More and more restaurants are finding profit points in volume and will expect volume skills from any culinary management they hire.

With a lot of free cash flowing from  Silicon Valley there should be more chef owned restaurants opening (meaning again a tighter labor pool as those chefs are no longer available for employment and will further dilute the hourly staff available).

High end restaurants will continue to expand with more approachable concepts (again diluting the labor pool).

Disclaimer: I am not an economist. Your choices need to be  yours. The above insights derived from continuous observation and our own challenges is based mostly on San Francisco conditions, but supported by our interaction with chefs and owners around the country. It  is intended merely to provide some insights into factors that you can consider in your decision making.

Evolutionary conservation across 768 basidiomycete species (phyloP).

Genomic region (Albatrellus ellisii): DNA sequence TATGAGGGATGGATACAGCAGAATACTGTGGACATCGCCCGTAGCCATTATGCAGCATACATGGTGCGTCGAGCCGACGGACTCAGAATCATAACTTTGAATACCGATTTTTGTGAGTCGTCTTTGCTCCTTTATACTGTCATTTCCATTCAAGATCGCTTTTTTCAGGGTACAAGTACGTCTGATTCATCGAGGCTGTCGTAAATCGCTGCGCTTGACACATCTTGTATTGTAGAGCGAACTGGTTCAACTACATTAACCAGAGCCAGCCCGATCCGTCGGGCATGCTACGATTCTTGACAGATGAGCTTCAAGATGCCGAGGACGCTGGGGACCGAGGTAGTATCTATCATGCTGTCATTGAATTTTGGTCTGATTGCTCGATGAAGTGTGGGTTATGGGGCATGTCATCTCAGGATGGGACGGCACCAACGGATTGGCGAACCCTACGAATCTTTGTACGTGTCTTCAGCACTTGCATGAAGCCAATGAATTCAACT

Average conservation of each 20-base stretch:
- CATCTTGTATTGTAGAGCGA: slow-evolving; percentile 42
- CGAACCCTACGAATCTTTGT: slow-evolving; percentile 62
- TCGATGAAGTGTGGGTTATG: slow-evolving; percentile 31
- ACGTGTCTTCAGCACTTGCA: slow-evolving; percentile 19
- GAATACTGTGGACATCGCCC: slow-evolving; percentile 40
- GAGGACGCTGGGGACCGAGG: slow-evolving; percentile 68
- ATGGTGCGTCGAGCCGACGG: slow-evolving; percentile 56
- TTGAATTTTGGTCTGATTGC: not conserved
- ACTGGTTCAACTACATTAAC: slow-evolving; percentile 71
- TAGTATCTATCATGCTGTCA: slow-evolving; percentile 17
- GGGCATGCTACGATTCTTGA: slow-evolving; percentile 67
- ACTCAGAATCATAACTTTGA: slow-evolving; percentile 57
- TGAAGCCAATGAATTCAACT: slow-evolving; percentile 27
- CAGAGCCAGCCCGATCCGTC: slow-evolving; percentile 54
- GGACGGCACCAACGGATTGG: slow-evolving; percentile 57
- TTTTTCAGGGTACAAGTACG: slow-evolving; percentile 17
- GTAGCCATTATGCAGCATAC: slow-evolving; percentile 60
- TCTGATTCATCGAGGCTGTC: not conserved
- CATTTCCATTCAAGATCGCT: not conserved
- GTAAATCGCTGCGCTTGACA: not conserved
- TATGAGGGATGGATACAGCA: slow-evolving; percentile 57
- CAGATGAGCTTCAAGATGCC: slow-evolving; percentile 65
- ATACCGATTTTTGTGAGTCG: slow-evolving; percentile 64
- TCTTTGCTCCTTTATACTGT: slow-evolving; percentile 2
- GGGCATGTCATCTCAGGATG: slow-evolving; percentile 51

Oct 032011
 

 

 The good news: Things are improving.

The bad news: Not for everyone.

The fear of a double dip recession seems to be waning, and the dining public, whether because they are doing better or because they are just tired of pulling in their belts, are opening their wallets in restaurants again.

Hiring is up:

That means that restaurants are hiring once more, although not with the enthusiasm we saw four years ago and not at the prices. It is still very much a buyer’s market, with some positions going up to twenty thousand or more under the highest compensation of the restaurant boom years.

New restaurants are opening in most of the major dining areas, partly because property can be had and leases can be closed at attractive prices and partly because many qualified culinary and FoH professionals have preferred to open their own locations rather than continue to battle a bleak employment market.

What is more important is that restaurant professionals are beginning to reach their heads out of the trenches, so there is circulation in the job pool. One of the main causes of low availability of jobs during these last years was not that so many locations were closing or cutting back, but because fewer chefs or managers were daring to leave their positions to move on or up, resulting in a stagnant employment situation and a great lack of available talent. Think of the employment market as a game of musical chairs in which nobody stands up.

Improvements are not universal: